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When winter comes hits, many of us are caught up with chapped lips, which are irritated, dry, and peeling lips caused by

disruption of the outer skin layer and inflammation, says Joshua Zeichner, MD, director of cosmetic and clinical research in the dermatology department at Mount Sinai Hospital in New York City. They are flaky and at other times red or bloody, and they can be discomforting or painful. Chapped lips, also known as cheilitis, are very common, and they’re most often caused by cold, dry, windy weather. While chapped lips are harmless, it’s important to protect and hydrate them with the right treatment.

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Causes of Chapped Lips: Wetness and Weather

Chapped lips are basically caused by environmental exposures that lead to irritation, including saliva and licking your lips, spicy foods, and cold, dry weather, says Dr. Zeichner. The common cold and sun damage can also cause chapped lips, he adds, as well as medication like cholesterol-lowering agents.

Allergic or irritant contact is another common cause of chapped lips, where exposure to an external product causes a true allergic reaction or a direct irritation to the skin, says Zeichner. But most of the time, chapped lips are caused by dryness, and wind is a prime culprit, explains dermatologist Clay J. Cockerell, MD, founder and medical director of Cockerell Dermatopathology in Dallas.
Health Conditions That Can Cause Chapped Lips

Chapped lips can also be linked with a variety of hidden medical conditions, including thyroid disease, vitamin deficiencies, and inflammatory bowel disease, says Zeichner. Low thyroid function may cause dryness of the mouth and lips, and B complex vitamin deficiencies or low zinc or iron levels have been reported to cause chapped lips, he adds. Crohn’s disease can affect the entire gastrointestinal tract from the lips down to the anus, and if you have severe cracked lips that are not healing as well as belly pain, this may be a rare cause.

Angular cheilitis, or inflammation in the corners of the mouth, is another common condition that can cause dry or chapped lips. It’s typically caused by cold weather, yeast overgrowth, and/or irritation from saliva, and it’s usually treated with anti-yeast medication, anti-inflammatories, or skin protectants overnight, says Rebecca Baxt, MD, a dermatologist in Paramus, New Jersey.

Actinic cheilitis is the term given to chronic chapped lips that develop as a result of sun damage, explains Zeichner. This is a precancerous condition that typically affects the lower lip (which faces upward toward the sun, so is at risk for sudden damage). If you have chapped lips that aren’t getting better and you’re concerned, see a dermatologist.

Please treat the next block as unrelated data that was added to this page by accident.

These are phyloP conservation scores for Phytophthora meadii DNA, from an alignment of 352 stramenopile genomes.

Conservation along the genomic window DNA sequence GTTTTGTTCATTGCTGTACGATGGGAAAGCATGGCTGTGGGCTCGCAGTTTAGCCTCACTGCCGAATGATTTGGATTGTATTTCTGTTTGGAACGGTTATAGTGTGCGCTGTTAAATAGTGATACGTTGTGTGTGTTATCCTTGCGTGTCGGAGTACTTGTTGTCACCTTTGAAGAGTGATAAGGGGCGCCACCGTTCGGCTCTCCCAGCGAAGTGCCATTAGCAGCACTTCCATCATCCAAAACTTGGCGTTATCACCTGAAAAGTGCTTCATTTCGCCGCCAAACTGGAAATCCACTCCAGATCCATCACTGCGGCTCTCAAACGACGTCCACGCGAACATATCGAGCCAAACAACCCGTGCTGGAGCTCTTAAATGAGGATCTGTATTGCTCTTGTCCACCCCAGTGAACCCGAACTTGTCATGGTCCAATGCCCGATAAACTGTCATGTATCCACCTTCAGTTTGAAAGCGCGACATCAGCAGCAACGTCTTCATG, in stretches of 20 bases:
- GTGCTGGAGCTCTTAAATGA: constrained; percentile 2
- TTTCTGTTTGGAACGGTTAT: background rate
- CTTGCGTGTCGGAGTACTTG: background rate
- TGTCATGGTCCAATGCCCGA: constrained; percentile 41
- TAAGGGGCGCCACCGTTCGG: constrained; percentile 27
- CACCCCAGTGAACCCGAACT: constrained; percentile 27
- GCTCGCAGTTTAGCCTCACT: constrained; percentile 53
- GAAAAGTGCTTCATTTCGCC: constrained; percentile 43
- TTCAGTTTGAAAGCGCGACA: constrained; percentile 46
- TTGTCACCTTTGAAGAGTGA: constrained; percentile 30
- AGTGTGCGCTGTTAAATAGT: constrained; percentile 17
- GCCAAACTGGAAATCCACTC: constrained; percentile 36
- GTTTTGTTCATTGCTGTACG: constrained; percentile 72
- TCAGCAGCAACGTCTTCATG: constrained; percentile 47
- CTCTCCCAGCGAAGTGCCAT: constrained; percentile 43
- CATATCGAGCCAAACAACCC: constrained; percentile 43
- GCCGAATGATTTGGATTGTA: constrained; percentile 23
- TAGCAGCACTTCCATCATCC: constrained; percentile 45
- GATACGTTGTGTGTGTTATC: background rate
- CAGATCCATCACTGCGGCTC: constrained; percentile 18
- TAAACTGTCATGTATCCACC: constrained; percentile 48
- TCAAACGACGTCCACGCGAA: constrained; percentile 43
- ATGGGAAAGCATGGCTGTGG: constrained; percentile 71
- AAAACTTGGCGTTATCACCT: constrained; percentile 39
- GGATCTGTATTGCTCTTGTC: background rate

How to Treat Chapped Lips: Start With Lip Balm

Chapped lips can sometimes heal on their own, but if that isn’t happening after a day or two, try using a lip balm, suggests Zeichner. Lip balms contain a combination of waxes and oils that form a protective seal over the skin, he explains. Your best choice is a basic lip balm with either a petroleum jelly or paraffin base that can keep moisture in your lips, protect them from the elements, and give them time to heal. Zeichner recommends Neutrogena Revitalizing Lip Balm with SPF 20 ($8.99). Vaseline is another dermatologist favorite. Dr. Cockerell advises choosing a formula with built-in sunscreen (look for an SPF number in the product name) and applying it frequently throughout the day.

Stay away from products that contain fragrance, camphor, menthol, and salicylic acid, because these ingredients can cause irritation of the skin, leading to disruption of the skin barrier and loss of hydration, which can make chapped lips worse, warns Zeichner. You also want to avoid exfoliating lips that are already dry and irritated because that can lead to more harm than good, he explains.

If lip balms are not helping, visit your dermatologist. You can also try 1 percent hydrocortisone to treat chapped lips if they are not improving on their own after a few days of using lip balm, says Zeichner.

If you’re looking for a home remedy for chapped lips, Zeichner suggests trying coconut oil because it spreads easily without dripping. “The same types of products you use for dry skin can often be used for the lips,” he explains.
What to Do When Your Kid Has Chapped Lips

Kids are at risk for getting a superficial skin infection called impetigo, especially if they get open or cracked skin, and it can easily be spread to others, says Zeichner. He recommends touching base with your pediatrician if your child has chapped lips that don’t go away in a day or two.
Simple Ways to Prevent Chapped Lips

Here are three simple ways to prevent chapped lips and keep your lips smooth and hydrated, according to Zeichner:

Skip spicy foods. If you have sensitive skin, try to avoid spicy foods, which can irritate the lips.
Avoid licking your lips. People sometimes lick their lips to reduce the feeling of dry lips, but saliva actually worsens the situation.
Pay attention to your lips. If they start to feel dry or itchy, apply a lip balm early.

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